You could get married or rob a bank.
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Old 01-15-2013, 03:44 PM   #73
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Getting married? No..that's fast way to loose money... other option sounds better.
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Old 01-15-2013, 04:15 PM   #74
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I was really fortunate to work in a field that I loved for 32 years. There were only two things that bothered me: 1) 24x7 call rotation (but not for all 32 years, thank goodness) and 2) dealing with unpleasant coworkers and managers.

If I had had a strong dislike for the work, I would probably have burned out pretty quickly.
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Old 01-15-2013, 04:18 PM   #75
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There are really only 2 paths to FIRE: make more than spend, or spend less than you make. It's all about priorities. Would you rather work 70 hour weeks forever to live in a 4000 sqft house and drive a new benz every 2 years, or live in a paid off 4-plex, drive a ten year old Camry, and retire at 45?
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Old 01-15-2013, 07:02 PM   #76
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Getting married? No..that's fast way to loose money... other option sounds better.
To be honest, my wife is probably more of a saver than I am. I'm pretty serious about it so that's saying something.

We only spend half as much as we save. I could move into a higher paying position where I'm at, but I know it would result in a stressful position. Not worth it for 8% more pay.
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Old 01-15-2013, 08:53 PM   #77
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I think you are too smart to be a custodian, and too lazy to be anything else. You are young enough to think about what interests you and pursue it. Think of it as a hobby you get paid for...Anyway, I give it about 5 or 6 years and your wife is likely to change her view on having children. So you have about that much time to figure things out. Good luck to you and DW.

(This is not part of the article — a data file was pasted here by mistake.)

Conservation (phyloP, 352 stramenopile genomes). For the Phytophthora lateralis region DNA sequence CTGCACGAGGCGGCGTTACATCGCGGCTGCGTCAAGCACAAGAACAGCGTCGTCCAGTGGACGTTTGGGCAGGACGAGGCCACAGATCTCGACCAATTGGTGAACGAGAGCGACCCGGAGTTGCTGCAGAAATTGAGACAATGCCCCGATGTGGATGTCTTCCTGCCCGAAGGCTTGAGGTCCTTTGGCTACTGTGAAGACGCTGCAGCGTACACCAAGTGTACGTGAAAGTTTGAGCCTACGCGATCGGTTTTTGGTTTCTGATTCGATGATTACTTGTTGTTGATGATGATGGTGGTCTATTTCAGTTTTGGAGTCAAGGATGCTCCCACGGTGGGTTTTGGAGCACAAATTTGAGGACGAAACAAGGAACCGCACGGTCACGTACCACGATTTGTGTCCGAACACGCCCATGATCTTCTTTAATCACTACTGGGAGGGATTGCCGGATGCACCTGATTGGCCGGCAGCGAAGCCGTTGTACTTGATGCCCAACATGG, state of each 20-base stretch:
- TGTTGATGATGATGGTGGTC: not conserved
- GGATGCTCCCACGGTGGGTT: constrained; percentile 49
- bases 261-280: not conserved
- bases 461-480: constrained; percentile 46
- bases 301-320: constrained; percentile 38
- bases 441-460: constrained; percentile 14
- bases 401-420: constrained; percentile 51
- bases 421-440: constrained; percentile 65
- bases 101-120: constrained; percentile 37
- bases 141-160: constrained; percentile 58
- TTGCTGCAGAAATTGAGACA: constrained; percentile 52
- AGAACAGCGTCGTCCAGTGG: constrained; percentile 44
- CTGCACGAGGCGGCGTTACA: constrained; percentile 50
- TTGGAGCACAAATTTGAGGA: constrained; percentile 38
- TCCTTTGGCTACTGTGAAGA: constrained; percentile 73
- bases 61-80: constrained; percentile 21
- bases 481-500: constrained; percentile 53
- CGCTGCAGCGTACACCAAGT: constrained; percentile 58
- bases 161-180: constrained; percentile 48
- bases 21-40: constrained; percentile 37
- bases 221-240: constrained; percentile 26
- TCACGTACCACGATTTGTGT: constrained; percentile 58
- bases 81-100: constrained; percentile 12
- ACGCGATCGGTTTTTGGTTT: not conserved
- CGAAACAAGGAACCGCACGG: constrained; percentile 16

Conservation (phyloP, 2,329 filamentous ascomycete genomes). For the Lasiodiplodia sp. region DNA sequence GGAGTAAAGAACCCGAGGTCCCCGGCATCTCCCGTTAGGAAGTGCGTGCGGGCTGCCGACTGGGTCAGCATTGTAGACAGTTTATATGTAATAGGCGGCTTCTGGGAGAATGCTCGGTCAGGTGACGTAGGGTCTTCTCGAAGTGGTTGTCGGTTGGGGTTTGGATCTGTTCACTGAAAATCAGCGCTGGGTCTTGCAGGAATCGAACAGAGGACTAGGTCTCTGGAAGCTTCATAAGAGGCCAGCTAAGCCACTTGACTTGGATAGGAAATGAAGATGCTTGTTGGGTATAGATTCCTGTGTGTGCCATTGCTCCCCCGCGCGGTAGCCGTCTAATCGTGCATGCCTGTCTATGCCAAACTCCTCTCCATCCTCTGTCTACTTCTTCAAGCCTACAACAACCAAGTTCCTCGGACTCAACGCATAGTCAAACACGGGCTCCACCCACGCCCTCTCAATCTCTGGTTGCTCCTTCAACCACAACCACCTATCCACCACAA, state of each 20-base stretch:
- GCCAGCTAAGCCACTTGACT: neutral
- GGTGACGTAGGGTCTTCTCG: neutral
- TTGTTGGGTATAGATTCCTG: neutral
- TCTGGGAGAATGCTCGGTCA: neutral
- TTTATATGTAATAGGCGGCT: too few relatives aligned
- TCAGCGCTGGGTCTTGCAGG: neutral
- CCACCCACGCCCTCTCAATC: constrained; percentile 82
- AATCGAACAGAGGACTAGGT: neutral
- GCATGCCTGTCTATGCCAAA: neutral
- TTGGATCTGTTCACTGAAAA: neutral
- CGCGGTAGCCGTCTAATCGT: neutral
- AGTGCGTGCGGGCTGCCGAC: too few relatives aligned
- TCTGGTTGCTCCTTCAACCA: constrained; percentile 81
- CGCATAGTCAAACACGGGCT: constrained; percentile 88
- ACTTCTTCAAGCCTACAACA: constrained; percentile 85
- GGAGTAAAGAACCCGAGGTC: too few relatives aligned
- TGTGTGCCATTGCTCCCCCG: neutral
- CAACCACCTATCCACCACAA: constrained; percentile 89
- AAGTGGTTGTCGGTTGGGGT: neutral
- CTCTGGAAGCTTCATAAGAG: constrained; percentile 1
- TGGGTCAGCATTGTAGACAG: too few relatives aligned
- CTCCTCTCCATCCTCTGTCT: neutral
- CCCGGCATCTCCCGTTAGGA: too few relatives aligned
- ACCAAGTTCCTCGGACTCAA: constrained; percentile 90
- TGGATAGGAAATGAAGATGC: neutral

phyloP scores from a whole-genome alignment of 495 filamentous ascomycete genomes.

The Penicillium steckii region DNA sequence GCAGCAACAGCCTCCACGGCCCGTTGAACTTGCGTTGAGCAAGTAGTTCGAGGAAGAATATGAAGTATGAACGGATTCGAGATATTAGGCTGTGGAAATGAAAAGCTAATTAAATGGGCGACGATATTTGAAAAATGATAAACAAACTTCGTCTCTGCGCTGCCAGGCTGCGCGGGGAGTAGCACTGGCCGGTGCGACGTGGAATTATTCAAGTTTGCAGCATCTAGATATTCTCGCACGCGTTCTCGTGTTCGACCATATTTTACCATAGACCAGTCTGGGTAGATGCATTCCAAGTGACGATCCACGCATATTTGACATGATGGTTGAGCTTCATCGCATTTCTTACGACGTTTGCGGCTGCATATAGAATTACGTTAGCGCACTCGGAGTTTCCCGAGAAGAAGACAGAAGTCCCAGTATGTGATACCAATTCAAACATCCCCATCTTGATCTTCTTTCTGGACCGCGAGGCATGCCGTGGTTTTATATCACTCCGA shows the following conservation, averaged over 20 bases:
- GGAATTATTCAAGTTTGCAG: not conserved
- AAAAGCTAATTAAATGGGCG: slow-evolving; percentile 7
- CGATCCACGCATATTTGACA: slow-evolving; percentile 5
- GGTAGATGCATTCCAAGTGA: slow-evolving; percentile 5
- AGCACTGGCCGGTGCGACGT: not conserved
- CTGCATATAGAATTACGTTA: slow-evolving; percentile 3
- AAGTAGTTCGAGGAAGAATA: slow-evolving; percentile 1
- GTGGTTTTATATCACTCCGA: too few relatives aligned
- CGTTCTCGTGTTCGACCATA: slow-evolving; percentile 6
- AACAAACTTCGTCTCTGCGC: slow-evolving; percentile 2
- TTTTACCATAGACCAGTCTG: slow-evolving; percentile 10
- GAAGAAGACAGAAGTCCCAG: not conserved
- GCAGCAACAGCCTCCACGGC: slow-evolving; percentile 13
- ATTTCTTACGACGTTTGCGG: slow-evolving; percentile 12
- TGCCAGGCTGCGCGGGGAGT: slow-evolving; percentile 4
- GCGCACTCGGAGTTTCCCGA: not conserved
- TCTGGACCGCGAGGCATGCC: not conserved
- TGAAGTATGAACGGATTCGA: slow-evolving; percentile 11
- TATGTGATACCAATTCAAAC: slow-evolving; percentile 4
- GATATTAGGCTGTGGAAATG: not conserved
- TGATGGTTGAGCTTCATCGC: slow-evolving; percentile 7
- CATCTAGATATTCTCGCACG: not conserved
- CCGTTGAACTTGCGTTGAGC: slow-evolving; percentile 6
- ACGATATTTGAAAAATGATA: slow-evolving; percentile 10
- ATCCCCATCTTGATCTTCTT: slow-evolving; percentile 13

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Old 01-15-2013, 08:57 PM   #78
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My experience is that the less you work, the less you want to work. When I was around 30 I negotiated 3 months of unpaid leave per year so that I could go on a long third world trip each year. This was OK for a few years, and then I started getting unhappy with the 40 hours I was working during the other nine months, and negotiated that down to 32 hours (4 days/week). The pattern continued, and by age 45 I was working 20 hours/week for 6 months/year, and was still dissatisfied with my work obligations, so I downsized my lifestyle and stopped working altogether. Your mileage may vary...
I am intrigued by your ideas and would like to subscribe to your newsletter. *



*this is an old school inside forum joke which says, more or less, why didn't I think of that!
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40 hours a week too much?
Old 01-15-2013, 10:16 PM   #79
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40 hours a week too much?

When I was 27, I was working 65-80 hours a week. Now that I am 53, I find myself still working 55-65 hours a week. Even when I'm on vacation, I get several dozen emails a day on my Blackberry not to mentions multiple calls. I am so looking forward to retirement in a couple of years.
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Old 01-15-2013, 10:29 PM   #80
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If I was able to retire in my 30's I would rather take the chance that I might have to go back to work than the chance that I worked more years that I didn't need to.
Umm....I actually went the other way and kept w*rking a few extra years to make very sure I would never have to go back to work once I had quit. One less thing to worry about once I've pulled the trigger, especially since I can't assume that I would be able to get a job that pays what I'm earning now. (This is in my 40s rather than 30s, but I would have felt the same then had the option been open to me.)